A press release by Operation Khanyisa, a group that endeavours to curb copper and cable theft and provides a platform for reporting such crimes, said two Lesotho nationals were arrested after the farm watch group became aware of the theft that occurred on Meerlust Farm adjacent to the N1 freeway near De Doorns, where an overhead conductor had been cut down and stolen.
“While Eskom’s investigations team was on its way to the crime scene, the farm watch group searched the area and discovered 13 rolls of overhead conductor cable hidden in dense vegetation. That night the Eskom team noticed a blue Fiat Palio nearby and two men were later arrested when the rolls of cable were found inside their vehicle,” the release said.
Rumesh Rajpal, from the security investigation division at Eskom, told Farmer’s Weekly that the public was Eskom’s eyes and ears and provided information on criminal activity.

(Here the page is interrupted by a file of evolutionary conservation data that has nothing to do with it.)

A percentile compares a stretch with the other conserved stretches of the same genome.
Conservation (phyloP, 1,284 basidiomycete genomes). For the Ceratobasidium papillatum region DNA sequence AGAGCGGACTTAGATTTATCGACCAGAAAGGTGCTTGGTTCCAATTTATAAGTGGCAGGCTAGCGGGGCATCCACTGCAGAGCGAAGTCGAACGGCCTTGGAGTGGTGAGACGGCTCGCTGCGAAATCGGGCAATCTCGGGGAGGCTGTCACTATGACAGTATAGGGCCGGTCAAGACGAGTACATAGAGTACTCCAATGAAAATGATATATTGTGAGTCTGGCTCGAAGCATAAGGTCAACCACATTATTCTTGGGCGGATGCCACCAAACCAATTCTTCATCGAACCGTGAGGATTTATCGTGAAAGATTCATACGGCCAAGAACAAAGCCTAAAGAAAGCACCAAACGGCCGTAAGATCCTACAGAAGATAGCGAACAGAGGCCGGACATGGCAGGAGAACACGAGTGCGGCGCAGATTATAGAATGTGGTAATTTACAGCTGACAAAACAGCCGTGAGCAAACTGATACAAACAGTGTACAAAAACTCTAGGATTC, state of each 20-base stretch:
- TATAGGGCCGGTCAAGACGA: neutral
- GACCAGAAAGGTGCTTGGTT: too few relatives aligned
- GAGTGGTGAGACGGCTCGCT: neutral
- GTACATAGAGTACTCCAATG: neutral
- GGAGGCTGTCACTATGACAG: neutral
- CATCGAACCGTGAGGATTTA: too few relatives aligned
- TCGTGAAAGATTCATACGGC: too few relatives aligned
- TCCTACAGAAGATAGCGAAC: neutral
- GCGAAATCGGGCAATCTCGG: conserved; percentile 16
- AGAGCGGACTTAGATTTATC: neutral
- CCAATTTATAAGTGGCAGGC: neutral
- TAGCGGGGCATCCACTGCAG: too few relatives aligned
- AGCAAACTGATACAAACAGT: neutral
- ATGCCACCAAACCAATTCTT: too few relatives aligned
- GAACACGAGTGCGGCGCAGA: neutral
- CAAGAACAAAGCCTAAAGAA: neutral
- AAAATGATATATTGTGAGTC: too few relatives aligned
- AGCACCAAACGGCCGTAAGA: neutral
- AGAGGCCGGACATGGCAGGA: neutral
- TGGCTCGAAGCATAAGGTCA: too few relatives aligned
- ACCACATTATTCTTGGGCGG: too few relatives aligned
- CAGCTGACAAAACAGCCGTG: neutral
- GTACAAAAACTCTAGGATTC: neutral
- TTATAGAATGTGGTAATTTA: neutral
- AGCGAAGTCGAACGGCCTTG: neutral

“The farming community can assist Eskom by reporting theft and vandalism of the [electricity] network, to facilitate prompt investigation. Farmers can also [provide] Eskom with information on syndicates and Eskom technicians involved in the tampering of [electricity] meters,” Rajpal said.
Those who suffered losses due to cable theft could unfortunately not claim damages from Eskom, as cable theft was a result of criminal activity and it was beyond Eskom’s control, Rajpal said.
A case of theft and damage to property was opened at De Doorns SAPS and the recovered material handed to the police, along with the vehicle used by the suspects, the release said.
Copper theft costs the South African economy between R5 billion and R7 billion a year. Eskom spends about R2 billion a year on replacing stolen copper cables, the release said.
Following the almost 9 000 cable theft incidents reported between 2012 and 2016, a total of 1 159 arrests were made, the release said.